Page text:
CANNON MONTH 2: To the Death (1992)

At this stage in their near-death, Cannon Films had become the world’s biggest importer of South African karate movies. This is the sequel to American Kickboxer — and not American Kickboxer 2 because why should that makes sense — and has John Barrett return as Quinn, whose name has changed from Robert to Rick. Only I care about this.

Michael Qissi has taken over for Brad Morris as Jacques Denard, the kickboxer who nearly destroyed Rick’s life back in the first movie. Ted Le Plat also is back as Willard, the caustic reporter whose entire beat is kickboxing, kind of like Matt Brock back in the kayfabe days of Pro Wrestling Illustrated.

Denard wants a fight for the belt so badly — Rick is happily retired with his pregnant wife Carol (Claudia Udy-Harris instead of Terry Norton) — that he comes to his home and needs to be warned off with the very with child Carol with a very loaded gun.

But he’s not the only one that wants Rick to start doing spin kicks again. Dominique Le Braque (Robert Whitehead) has an underground kickboxing club. Rick wants nothing to do with it, so Le Bradque takes Carol off the board with a car bomb Newt and Hicks style, negating the romantic journey they made — come on, this is a kickboxing movie, but go with me on this I guess — in American Kickboxer. Rick goes on a bender, as he does, and ends up attacking Denard, who put him in prison — yes, this movie has a lot connecting it to the first one — years ago and back to jail he goes.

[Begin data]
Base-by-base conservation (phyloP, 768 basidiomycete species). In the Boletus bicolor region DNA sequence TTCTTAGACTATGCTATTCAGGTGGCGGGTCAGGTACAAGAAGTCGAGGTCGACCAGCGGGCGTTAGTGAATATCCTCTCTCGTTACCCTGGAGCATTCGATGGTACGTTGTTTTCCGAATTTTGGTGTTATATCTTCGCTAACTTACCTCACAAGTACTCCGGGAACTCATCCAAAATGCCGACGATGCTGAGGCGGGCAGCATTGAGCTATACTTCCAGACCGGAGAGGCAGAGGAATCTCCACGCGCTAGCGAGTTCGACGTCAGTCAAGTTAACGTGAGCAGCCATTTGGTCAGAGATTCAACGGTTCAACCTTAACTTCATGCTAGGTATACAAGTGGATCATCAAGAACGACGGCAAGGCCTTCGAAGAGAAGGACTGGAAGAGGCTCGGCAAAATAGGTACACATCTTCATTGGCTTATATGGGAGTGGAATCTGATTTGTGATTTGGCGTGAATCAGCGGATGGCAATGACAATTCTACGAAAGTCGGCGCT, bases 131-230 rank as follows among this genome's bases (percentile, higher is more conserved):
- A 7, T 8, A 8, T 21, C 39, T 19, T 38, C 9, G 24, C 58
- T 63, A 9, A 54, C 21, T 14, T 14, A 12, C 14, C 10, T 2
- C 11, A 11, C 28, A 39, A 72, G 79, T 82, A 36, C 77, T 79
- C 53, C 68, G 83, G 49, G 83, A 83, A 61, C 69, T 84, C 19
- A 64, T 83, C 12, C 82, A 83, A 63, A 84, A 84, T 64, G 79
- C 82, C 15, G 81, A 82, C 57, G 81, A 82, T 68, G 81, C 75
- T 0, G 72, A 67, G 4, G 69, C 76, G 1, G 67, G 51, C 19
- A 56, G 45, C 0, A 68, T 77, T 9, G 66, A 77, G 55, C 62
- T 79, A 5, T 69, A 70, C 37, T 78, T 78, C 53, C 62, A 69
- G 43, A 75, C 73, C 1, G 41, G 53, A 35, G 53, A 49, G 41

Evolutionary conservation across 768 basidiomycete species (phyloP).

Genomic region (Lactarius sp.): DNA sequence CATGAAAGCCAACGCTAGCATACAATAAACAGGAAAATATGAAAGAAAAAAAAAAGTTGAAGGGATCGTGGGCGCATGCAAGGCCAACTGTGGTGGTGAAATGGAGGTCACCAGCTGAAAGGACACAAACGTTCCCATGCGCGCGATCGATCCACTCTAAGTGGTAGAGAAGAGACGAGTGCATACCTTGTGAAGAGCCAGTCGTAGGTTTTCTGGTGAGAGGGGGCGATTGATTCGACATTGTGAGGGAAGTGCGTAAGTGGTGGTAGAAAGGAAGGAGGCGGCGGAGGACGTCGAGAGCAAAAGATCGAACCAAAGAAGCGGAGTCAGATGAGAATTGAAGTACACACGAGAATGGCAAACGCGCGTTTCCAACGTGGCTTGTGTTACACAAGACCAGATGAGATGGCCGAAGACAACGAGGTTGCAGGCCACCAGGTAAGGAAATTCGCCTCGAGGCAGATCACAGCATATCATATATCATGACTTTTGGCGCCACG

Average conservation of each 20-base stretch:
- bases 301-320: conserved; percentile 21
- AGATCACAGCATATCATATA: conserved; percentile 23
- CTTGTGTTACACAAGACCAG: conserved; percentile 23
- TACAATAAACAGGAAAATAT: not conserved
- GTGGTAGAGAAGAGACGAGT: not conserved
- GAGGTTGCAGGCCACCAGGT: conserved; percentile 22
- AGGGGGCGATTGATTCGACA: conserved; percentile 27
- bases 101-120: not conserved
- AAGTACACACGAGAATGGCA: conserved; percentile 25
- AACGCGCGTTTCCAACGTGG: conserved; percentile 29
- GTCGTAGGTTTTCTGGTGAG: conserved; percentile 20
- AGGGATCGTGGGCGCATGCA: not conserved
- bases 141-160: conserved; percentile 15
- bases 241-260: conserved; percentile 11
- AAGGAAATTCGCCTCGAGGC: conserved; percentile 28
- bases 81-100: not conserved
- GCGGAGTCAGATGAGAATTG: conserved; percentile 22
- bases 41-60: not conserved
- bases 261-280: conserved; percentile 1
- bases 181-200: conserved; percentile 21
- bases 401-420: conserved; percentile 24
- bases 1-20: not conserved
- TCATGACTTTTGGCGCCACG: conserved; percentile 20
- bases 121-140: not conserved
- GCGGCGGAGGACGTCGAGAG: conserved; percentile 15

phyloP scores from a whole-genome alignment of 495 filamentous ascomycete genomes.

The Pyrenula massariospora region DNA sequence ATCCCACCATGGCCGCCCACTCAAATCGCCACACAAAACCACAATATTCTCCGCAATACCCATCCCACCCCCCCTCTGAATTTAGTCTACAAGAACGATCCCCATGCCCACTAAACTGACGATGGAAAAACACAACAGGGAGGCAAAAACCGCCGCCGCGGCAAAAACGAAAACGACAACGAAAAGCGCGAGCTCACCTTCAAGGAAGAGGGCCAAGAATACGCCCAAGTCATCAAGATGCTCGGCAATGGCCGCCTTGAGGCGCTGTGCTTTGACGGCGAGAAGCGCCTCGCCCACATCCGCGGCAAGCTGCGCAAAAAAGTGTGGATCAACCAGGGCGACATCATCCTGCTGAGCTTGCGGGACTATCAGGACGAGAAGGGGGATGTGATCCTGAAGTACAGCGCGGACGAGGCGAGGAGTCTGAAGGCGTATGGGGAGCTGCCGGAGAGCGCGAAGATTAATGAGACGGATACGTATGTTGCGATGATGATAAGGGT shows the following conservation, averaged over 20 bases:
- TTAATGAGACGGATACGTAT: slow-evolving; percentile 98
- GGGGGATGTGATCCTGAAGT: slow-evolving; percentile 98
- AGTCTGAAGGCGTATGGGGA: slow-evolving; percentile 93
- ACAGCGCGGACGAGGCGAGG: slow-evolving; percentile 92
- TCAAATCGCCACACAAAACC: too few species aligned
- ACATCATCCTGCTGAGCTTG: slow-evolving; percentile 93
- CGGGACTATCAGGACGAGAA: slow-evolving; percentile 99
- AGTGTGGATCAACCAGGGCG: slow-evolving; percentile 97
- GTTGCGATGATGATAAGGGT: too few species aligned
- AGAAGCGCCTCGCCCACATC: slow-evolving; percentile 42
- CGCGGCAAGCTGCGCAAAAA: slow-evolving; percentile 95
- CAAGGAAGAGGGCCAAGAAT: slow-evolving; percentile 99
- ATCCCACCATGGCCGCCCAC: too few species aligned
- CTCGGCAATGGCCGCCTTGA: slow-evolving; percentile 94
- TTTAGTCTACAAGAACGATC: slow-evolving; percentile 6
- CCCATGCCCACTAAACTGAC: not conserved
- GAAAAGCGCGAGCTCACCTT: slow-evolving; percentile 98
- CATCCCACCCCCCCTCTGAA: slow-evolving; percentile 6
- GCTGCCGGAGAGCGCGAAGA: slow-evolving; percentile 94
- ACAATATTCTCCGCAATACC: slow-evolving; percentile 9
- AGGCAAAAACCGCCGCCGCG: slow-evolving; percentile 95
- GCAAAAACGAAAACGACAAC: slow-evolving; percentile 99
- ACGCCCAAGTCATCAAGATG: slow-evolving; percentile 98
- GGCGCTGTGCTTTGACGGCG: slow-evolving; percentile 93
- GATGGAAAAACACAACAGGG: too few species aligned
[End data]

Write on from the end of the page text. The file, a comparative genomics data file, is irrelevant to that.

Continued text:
Le Braque bails out Rick, puts him up at his home and then Rick learns the shocking secret of this kickboxing group: losers get shot in the head. Rick wants out of things, but he’s trapped, so he starts cucking Le Braque by going from the four corners of the ring to the four posts of the bed with the bad guy’s wife Angelica (Michele Bestbier). Le Braque retaliates by bringing in Denard as Rick’s opponent, but the two resolve their differences, kick everyone really hard and Angelica shoots her husband and gets away with it because the rich live under rules that don’t apply to the unwashed masses.

Director Darrell Roodt made the first South African anti-apartheid movie, Place of Weeping, as well as the very well-reviewed movie Serafina! Somehow, he followed that with this and people were confused because critics never really realize that artists need to eat. He’s done that throughout his career, making movies like Winnie Mandela and Little One as well as Lake Placid: The Legacy and Father Hood. His directing resume is a lot like Cannon’s releases: all over the place.

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